The vast majority of commercial health insurance plans in the United States exclude all or most coverage for treatment related to gender transition. This "transgender exclusion" denies coverage for claims for treatments such as psychological counseling for initial diagnosis and ongoing transition assistance, hormone replacement therapy, doctor's office visits to monitor hormone replacement therapy and surgeries related to sex reassignment.[Source 5] Sometimes the exclusion's language is sufficiently broad to even deny coverage to a transgender person for treatments unrelated to transitioning.

Exclusions are generally found in a benefits plan summary document, which is available to all employees and applicants. Some examples of exclusionary language that should be removed include:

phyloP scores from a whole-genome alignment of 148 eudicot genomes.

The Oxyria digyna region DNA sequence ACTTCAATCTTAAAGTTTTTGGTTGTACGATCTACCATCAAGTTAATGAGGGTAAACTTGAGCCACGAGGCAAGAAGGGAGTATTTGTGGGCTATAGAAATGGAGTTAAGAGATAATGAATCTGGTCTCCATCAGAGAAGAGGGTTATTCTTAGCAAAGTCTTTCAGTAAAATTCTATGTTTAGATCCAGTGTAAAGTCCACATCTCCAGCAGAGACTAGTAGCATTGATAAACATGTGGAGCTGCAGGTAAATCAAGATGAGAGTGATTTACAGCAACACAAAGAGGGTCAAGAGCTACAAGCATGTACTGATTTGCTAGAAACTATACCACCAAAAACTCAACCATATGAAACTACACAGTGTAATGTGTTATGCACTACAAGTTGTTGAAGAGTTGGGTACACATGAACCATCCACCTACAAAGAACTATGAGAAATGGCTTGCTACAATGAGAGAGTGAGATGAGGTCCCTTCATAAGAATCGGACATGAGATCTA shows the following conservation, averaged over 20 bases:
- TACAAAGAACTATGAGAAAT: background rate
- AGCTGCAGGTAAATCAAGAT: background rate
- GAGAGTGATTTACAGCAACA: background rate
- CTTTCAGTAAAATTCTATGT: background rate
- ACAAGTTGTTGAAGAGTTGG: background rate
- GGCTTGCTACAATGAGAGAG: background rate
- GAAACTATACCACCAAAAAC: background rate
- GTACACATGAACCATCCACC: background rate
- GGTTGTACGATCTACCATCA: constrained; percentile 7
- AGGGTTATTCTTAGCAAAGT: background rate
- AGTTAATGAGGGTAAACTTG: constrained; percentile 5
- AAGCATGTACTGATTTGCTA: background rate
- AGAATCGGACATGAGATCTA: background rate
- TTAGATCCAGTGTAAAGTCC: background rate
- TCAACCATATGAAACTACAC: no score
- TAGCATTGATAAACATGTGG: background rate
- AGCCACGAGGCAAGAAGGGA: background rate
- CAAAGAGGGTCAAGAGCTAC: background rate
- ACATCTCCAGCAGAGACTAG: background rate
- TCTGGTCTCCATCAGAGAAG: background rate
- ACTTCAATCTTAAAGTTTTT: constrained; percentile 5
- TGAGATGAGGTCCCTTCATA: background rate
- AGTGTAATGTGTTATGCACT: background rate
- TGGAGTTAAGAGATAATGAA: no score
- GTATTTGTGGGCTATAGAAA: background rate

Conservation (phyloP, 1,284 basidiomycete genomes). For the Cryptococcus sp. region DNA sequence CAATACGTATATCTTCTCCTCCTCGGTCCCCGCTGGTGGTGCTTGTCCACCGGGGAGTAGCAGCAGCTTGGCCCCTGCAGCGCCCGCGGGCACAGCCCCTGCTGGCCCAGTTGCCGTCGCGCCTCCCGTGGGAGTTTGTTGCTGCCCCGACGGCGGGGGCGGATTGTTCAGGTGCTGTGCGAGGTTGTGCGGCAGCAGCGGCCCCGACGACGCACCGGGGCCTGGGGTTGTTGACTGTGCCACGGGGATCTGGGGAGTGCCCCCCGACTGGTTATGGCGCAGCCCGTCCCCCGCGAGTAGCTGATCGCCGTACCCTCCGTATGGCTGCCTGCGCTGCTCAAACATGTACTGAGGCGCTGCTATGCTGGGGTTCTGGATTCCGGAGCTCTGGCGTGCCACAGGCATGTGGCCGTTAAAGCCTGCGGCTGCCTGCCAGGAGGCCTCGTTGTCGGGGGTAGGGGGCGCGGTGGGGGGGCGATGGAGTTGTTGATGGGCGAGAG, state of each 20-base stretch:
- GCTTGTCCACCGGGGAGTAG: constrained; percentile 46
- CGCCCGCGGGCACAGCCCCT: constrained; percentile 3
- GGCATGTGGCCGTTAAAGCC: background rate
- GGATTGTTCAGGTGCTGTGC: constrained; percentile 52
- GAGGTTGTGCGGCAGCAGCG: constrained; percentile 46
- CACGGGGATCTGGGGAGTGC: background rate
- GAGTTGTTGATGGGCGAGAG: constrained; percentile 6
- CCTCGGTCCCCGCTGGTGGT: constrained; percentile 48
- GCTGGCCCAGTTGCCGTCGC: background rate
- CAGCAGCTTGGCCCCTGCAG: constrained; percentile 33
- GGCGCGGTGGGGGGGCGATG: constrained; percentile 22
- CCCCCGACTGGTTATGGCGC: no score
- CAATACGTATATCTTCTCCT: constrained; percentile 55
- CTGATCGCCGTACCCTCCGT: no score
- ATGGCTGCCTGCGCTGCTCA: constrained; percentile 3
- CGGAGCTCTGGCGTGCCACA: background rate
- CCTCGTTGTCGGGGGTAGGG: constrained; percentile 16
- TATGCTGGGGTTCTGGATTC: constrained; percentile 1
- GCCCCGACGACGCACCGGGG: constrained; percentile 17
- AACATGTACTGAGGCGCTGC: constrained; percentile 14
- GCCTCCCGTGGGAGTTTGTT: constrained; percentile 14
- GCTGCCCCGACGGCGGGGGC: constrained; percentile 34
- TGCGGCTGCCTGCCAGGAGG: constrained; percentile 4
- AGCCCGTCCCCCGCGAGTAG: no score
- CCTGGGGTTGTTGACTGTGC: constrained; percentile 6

• "Coverage is not provided for the following charges: ...Those for or related to sex change surgery or to any treatment of gender identity disorders."[Source 6]
  • "For all Medical Benefits shown in the Schedule of Benefits, a charge for the following is not covered: ... Care, services or treatment for transsexualism, gender dysphoria or sexual reassignment or change, including medications, implants, hormone therapy, surgery, medical or psychiatric treatment."[Source 7]
  • "Exceptions and Exclusions. No benefits are provided under this Plan for the following: ... Services and supplies for the treatment of and/or related to gender dysphoria or reverse sterilization."[Source 8]


[Source 1] "H-180.980 Sexual Orientation and/or Gender Identity as Health Insurance Criteria." American Medical Association, GLBT Advisory Committee, 2007.